“As we have seen with the recent issues with South Australia, the travel market remains uncertain. We are, however, seeing some positive signs of recovery. Borders are beginning to open and a potential vaccine is on the way.
“We expect continued volatility, but as demand recovers, we’ll achieve a market share consistent with our pre-COVID position and continue to invest in, and grow, the fleet in line with increases in demand.
“Shaping our future will be a collaborative effort across the Virgin Australia Group and I’m thrilled to see the genuine excitement from our people about the future of their airline.”
Administrators have their say
Virgin’s lead administrator, Vaughan Strawbridge from Deloitte Restructuring Services, described the process as “one of the most challenging administrations in Australia’s corporate history”.
“This has been a very complex insolvency appointment, further complicated by the fact that the process was undertaken and completed during Australia’s COVID-19 shutdown,” he said.
“Since our appointment on 20 April this year, the approach we have taken, including how the sale was structured, has involved significant amounts of work and innovative approaches to a wide range of tasks and issues, many of which have not been encountered previously in either Australian or international market contexts.
“We have certainly had our fair share of challenges, but we have remained focused – undertaking a process with the objective of ensuring the business continued, to maximise job retention and ensuring the best outcome for all creditors.”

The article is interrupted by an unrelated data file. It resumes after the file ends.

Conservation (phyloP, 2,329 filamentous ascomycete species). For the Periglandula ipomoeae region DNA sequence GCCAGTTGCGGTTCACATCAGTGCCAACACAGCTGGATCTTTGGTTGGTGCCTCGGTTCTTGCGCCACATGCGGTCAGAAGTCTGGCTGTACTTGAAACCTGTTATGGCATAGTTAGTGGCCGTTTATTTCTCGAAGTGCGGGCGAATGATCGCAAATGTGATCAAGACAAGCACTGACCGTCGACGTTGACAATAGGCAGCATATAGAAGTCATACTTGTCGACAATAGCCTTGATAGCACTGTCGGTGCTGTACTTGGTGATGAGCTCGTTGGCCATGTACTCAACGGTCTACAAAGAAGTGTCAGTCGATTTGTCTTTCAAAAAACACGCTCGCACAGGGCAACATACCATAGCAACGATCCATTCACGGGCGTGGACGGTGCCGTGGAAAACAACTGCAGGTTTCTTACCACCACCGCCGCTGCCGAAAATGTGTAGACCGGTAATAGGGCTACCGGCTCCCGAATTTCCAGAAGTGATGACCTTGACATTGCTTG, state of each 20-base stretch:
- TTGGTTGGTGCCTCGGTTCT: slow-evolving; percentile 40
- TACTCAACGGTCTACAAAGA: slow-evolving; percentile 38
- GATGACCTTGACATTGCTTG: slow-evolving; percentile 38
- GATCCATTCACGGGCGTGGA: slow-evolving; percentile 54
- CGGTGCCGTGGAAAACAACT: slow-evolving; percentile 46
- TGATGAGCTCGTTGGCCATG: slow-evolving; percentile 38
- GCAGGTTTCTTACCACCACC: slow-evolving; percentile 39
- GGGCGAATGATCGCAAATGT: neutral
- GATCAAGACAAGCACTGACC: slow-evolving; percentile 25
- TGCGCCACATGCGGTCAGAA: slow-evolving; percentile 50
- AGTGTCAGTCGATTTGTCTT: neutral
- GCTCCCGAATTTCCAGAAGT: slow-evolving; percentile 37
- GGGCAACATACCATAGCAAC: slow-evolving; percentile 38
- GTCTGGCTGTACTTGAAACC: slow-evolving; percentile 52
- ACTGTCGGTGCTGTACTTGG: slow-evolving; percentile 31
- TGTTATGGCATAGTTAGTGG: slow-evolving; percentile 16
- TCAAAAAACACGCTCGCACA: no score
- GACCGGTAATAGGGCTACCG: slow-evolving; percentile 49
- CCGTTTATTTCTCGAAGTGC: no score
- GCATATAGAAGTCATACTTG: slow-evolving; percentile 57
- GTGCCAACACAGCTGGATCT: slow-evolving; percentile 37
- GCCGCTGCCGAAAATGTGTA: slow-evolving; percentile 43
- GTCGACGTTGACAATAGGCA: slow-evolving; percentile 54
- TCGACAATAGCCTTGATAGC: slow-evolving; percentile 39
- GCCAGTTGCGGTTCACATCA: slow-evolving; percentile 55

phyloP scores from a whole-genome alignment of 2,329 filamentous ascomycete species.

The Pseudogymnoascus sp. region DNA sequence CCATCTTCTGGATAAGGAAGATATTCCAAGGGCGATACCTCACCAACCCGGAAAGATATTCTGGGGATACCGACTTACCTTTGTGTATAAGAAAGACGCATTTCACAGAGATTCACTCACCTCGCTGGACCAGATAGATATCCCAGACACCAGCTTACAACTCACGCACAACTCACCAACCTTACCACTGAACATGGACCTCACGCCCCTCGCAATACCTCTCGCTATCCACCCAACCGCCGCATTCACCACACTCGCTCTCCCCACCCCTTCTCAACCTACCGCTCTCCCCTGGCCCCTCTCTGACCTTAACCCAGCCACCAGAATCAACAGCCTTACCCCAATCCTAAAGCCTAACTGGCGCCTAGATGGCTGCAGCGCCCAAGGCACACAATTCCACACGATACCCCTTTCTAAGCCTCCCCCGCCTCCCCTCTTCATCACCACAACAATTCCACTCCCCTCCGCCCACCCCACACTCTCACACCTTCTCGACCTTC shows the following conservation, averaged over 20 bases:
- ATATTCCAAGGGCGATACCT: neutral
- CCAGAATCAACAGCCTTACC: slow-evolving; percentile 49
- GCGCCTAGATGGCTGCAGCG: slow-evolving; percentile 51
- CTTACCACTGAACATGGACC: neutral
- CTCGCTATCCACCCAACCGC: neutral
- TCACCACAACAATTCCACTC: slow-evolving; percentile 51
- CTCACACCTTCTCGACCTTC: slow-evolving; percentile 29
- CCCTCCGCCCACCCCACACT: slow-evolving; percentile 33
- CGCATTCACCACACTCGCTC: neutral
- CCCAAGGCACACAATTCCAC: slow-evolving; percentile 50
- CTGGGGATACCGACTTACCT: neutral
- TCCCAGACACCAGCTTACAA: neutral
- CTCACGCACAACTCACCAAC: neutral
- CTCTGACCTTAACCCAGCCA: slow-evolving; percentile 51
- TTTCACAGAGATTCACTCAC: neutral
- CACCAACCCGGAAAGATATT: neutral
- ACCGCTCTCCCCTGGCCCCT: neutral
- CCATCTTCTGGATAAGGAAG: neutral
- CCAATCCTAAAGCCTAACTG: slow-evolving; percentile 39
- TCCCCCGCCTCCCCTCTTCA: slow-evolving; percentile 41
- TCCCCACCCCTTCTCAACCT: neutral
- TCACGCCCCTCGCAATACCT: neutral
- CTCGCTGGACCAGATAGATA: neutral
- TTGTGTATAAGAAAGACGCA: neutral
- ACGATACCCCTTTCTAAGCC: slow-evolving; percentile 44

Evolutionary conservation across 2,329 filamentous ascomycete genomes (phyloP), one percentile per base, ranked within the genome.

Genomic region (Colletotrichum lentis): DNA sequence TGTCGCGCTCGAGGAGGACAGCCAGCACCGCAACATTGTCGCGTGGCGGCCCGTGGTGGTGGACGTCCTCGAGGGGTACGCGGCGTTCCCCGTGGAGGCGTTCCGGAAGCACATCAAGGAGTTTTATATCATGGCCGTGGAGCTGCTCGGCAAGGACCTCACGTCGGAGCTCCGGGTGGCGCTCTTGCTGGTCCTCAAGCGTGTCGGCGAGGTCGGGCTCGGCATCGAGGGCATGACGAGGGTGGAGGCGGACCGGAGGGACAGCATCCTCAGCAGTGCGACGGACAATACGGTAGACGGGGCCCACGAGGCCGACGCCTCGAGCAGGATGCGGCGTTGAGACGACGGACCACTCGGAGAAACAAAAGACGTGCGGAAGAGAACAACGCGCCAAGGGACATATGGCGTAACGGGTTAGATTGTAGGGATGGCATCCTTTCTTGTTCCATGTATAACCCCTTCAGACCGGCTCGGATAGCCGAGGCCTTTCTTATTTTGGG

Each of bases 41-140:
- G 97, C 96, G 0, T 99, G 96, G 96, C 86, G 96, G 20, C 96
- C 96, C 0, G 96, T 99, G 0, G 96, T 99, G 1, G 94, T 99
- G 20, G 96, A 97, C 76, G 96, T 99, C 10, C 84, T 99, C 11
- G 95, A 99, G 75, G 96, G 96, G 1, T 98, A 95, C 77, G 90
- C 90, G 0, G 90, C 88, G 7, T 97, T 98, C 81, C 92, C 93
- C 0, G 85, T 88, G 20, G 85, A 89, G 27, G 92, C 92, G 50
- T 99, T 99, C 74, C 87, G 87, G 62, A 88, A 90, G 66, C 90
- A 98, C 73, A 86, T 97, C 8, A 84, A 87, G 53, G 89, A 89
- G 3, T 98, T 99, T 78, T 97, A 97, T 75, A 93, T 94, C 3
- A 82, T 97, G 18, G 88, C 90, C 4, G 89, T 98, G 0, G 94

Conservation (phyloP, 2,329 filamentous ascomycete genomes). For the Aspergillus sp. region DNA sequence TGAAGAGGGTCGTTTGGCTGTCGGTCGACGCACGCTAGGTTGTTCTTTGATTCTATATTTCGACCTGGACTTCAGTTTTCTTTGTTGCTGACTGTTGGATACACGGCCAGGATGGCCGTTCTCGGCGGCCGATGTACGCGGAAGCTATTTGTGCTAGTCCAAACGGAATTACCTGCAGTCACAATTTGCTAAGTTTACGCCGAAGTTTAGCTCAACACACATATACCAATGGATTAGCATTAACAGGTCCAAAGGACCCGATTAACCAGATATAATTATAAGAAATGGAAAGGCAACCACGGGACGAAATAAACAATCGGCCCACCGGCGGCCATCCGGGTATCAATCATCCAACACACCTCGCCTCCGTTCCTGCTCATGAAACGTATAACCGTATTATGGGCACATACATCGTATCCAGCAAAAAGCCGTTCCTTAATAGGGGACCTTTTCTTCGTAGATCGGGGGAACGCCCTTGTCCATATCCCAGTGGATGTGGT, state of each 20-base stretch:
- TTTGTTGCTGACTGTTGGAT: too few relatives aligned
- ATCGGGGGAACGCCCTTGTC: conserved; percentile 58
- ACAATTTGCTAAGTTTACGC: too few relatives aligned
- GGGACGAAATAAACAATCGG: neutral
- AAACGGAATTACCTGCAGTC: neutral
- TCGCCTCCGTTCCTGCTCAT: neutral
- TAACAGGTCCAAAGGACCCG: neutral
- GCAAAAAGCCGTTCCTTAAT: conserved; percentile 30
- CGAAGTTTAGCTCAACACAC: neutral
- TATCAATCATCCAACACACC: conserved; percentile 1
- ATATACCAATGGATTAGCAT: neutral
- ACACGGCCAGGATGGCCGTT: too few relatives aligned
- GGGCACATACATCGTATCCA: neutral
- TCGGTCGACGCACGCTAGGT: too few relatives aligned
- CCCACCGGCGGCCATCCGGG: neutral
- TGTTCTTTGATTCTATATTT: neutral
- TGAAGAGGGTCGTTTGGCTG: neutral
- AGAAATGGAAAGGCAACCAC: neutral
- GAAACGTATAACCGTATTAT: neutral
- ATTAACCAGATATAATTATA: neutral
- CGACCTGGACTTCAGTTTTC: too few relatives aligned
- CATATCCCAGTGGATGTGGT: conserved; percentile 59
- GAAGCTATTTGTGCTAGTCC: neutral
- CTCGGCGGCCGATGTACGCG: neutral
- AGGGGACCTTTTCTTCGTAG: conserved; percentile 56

While the administrators’ formal role with Virgin has come to an end, Strawbridge said he and his team will continue to represent the interests of creditors as theyy manage the process to assess claims and make distributions to creditors.
The deeds of company arrangement, which were formally approved by creditors in September, will see unsecured creditors receive between nine and 13 cents in the dollar on their claims from a pool of funds of between $462 million and $612 million.
Bain will also honour the value of all customer travel credits and prepaid flights provided post-administration, and provide continued employment for the majority of employees and pay staff entitlements in full, including for those leaving the business.
Strawbridge said the most challenging part of Virgin’s administration was the human element – “seeing the impact on so many people, their industry in turmoil and the impact on the careers they have chosen”.
“Recognising the human impact of the airline going into administration, we have used this as motivation to make sure we remained one hundred per cent focused on achieving the outcome we have, driving through adversity and challenges as they arose, and there were a lot,” he said.
“While the outcome of the process is extraordinary, as administrators, we do acknowledge it has come at a cost for many Virgin Australia employees who have lost their jobs, and suppliers and creditors who will not receive all of the monies owed to them, and investors who will receive nothing.”